A Review of Lucid Dreaming

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Lucid Dreams, Between Waking and Dreaming?
A Review of Literature on Lucid Dreaming and Consciousness

Jules J. Buijs
Student number: 1488945

Review Paper Master Cognitive Neuropsychology
Supervisor: J. B. Deijen, PhD.
August 3, 2012

LUCID DREAMS, BETWEEN WAKING AND DREAMING?

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Abstract

Since the 1960’s, several studies have been carried out that proved the existence of lucid dreams (i.e. dreams in which the dreamer is aware that he/she is dreaming). Since then, an increasing amount of studies aimed at providing insight in the co gnitive aspects of lucid dreams and lucid dream consciousness. This review aimed at collecting these studies in order to provide a comprehensive overview of the results obtained in the last decades. Furthermore, studies that researched the cognitive and neuronal differences between lucid dreams and non-lucid dreams are discussed. Finally, an attempt was made to interpret several recent studies, which discuss the theoretical framework in which the lucid dream belongs. As the debate is ongoing, an unequivocal theory has not been brought forth so far. This review paper concludes with the notion that future research should focus on changes in network activation in order to demarcate the conscious and cognitive abilities of the lucid dream.

Keywords: Lucid Dreaming, Dreaming, Consciousness, Cognition

LUCID DREAMS, BETWEEN WAKING AND DREAMING?

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“The trick is to combine your waking rational abilities, with the infinite possibilities of your dreams” – Guy Forsyth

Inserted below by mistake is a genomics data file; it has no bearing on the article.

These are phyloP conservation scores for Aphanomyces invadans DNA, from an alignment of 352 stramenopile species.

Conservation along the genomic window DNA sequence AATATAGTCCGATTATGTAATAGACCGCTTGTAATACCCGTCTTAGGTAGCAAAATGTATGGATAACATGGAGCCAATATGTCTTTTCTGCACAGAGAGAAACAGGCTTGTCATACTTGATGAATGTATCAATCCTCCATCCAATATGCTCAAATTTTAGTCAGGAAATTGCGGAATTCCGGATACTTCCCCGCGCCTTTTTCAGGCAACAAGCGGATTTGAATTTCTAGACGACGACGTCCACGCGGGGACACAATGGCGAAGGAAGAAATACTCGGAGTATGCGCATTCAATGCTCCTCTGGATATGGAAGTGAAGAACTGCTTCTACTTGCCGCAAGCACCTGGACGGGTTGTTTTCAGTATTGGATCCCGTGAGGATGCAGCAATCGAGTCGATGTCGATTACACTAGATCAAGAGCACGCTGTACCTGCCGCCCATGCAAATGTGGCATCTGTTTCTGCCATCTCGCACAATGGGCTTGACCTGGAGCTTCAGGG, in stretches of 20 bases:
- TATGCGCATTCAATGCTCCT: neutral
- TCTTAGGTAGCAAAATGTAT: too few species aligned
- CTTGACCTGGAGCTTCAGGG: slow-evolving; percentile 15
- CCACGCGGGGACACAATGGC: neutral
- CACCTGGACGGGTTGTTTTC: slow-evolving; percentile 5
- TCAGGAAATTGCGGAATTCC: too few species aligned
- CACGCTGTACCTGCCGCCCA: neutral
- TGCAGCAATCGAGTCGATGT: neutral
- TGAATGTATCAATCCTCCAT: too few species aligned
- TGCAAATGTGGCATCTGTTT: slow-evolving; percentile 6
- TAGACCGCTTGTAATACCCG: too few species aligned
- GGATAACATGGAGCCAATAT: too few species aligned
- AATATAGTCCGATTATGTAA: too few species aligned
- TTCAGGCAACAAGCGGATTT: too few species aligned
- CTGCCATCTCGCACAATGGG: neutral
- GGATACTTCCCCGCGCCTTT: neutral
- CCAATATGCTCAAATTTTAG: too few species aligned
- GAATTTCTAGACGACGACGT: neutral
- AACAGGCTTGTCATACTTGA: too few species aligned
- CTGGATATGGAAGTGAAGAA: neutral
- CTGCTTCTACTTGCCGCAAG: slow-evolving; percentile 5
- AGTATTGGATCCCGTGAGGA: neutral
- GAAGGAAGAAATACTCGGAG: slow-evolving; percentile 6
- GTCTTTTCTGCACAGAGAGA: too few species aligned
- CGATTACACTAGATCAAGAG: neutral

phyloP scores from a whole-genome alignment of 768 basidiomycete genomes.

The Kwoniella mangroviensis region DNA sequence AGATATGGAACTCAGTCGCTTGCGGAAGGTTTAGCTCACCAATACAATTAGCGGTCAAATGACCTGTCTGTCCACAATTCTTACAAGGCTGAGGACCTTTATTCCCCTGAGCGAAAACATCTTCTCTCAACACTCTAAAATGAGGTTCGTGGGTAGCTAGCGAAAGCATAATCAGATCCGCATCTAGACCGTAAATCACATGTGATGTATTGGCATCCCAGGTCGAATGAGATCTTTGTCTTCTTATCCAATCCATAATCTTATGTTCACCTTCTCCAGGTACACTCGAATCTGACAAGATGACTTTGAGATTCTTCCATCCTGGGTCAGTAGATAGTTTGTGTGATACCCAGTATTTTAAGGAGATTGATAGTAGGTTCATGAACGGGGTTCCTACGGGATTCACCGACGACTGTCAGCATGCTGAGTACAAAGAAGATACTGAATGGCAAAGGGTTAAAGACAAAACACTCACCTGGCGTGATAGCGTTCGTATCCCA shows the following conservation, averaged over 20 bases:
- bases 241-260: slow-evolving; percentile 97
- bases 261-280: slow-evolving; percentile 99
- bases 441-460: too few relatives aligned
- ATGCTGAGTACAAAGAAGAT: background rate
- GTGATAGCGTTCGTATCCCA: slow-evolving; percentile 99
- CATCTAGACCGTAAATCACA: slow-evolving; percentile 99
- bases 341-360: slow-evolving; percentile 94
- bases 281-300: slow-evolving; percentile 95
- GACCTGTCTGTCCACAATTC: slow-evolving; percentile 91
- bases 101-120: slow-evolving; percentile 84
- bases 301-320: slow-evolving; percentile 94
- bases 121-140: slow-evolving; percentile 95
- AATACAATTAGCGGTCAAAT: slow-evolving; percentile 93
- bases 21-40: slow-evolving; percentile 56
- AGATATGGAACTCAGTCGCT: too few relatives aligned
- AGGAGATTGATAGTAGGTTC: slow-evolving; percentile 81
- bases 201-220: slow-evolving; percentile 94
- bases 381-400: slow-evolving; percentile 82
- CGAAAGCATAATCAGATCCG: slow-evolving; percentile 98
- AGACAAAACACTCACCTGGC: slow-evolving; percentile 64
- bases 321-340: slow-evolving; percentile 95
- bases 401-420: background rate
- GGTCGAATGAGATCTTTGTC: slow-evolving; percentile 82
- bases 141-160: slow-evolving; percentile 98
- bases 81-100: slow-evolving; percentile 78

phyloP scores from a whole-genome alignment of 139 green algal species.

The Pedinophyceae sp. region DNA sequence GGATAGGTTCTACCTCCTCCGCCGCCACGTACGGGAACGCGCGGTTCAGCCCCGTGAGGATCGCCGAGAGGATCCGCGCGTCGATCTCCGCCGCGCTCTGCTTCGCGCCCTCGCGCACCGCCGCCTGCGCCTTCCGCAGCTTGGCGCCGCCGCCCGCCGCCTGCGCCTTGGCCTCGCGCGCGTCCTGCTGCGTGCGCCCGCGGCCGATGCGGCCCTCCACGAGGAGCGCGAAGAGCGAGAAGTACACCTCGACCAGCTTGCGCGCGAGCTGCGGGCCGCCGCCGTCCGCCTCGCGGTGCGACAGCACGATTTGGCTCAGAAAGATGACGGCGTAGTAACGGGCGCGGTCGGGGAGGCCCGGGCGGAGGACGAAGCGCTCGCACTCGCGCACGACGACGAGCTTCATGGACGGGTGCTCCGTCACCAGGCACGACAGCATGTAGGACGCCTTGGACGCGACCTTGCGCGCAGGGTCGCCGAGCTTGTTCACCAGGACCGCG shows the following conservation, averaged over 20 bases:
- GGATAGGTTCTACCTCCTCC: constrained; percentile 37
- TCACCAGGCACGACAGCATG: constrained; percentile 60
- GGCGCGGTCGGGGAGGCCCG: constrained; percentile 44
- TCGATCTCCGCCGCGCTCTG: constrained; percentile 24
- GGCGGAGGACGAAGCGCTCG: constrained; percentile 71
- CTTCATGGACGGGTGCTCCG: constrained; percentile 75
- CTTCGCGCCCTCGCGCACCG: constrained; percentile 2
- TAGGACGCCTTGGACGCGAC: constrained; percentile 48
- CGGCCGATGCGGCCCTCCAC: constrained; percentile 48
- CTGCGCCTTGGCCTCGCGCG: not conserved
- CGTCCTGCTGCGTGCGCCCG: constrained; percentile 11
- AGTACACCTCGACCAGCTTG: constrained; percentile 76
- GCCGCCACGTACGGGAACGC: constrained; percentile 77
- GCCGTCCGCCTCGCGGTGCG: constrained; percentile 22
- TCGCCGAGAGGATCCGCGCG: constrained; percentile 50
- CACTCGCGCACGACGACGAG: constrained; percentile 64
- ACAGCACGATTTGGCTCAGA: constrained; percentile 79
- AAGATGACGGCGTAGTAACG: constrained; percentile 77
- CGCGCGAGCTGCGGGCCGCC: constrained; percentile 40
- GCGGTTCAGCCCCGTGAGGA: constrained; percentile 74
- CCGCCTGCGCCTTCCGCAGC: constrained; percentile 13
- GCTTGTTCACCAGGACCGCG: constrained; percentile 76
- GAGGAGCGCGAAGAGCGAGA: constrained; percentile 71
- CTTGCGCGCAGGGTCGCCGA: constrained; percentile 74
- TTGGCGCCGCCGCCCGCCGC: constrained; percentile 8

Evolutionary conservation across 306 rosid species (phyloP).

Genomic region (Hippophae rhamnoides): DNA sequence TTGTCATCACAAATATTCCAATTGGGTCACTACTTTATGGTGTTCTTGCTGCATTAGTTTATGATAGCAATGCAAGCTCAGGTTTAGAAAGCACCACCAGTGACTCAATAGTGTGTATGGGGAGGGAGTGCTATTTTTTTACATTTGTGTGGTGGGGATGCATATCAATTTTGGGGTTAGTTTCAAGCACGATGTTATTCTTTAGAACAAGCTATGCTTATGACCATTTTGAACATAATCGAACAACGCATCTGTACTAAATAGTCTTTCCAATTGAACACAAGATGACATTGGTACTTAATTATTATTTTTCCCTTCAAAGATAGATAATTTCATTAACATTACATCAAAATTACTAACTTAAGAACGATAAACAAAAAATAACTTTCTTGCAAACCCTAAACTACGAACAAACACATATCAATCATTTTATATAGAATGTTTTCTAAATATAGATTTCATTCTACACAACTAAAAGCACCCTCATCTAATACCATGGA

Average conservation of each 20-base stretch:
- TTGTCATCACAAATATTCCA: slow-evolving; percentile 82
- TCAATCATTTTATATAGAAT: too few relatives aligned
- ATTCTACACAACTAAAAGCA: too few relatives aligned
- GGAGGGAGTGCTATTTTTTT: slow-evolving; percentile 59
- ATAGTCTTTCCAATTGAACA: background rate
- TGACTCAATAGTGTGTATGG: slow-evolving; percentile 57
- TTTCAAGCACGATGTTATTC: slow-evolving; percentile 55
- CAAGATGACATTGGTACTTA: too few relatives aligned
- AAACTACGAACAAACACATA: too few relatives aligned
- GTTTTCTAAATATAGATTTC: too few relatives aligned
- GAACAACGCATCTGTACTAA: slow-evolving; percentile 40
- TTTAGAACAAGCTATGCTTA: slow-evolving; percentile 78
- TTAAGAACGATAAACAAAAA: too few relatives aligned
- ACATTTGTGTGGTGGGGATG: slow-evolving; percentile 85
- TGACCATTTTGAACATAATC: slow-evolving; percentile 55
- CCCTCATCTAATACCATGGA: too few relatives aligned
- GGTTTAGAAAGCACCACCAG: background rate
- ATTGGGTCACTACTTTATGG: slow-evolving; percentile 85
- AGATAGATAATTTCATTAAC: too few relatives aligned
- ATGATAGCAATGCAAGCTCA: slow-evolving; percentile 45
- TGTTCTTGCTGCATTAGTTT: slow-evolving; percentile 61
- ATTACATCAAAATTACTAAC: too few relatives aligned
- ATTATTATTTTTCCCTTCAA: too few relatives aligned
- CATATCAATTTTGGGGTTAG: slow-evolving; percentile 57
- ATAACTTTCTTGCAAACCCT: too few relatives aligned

Introduction
That we can be aware of our dreams while we are dreaming was already noted by Aristotle. The first notion of the term Lucid Dreaming (LD) was published by Frederik van Eeden (1913), a famous Dutch writer, who reported these spontaneously occurring insightful dreams in his books. LDs have had enormous value to different native religions, shamans and wizards. They were said to be the message of the gods, a heightened form of consciousness or even a different realm of reality. In the Western civilization however, dreams are not important to our daily lives, let alone the LD (Spoormaker, 2006). We say to our children things like: “it was just a dream”, or “dreams are just dreams”. This has led to a certain degree of ignorance when it comes to dreams, the message s of our subconscious and the knowledge of different types of dreams. To the lay person, a LD is a conscious dream, or a dream in which one is aware of his dreaming state. However, to many researchers in this field, it is the most important link between dreaming and waking consciousness. Even in non-lucid dreaming, there is not a complete absence of cognition. Volition and agency seem to play a substantial role (Kozmová, 2012). An analysis by Wolman and Kozmová (2007) revealed eight higher-order rational thought processes: analytical, executive, subjective, affective, perceptual, memory and time awareness, intuitive -projective, and operational thought processes. However, LD signifies itself by something extra, an addition to the cognitive abilities mentioned here. An experience of additional consciousness, like being fully awake in one’s dream, with even some heightened senses, like exceptional brightness and visual clarity (Green, 1968.)

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There are only a handful of published researches on this topic that have proven the existence of LD, and even less that offer insight in the mechanisms involved. What type of consciousness manifests itself during a LD, and which abilities does the dreamer have? What causes having a LD? Who has LDs and what are the benefits? And more importantly, what distinguishes the LD from the non-lucid dream and waking consciousness? To make these questions more concrete, an example of a LD reported by a 20 year old male is given below (personal communication). For the first time in his life, after extensive training, somewhere during his dream he became aware of his...
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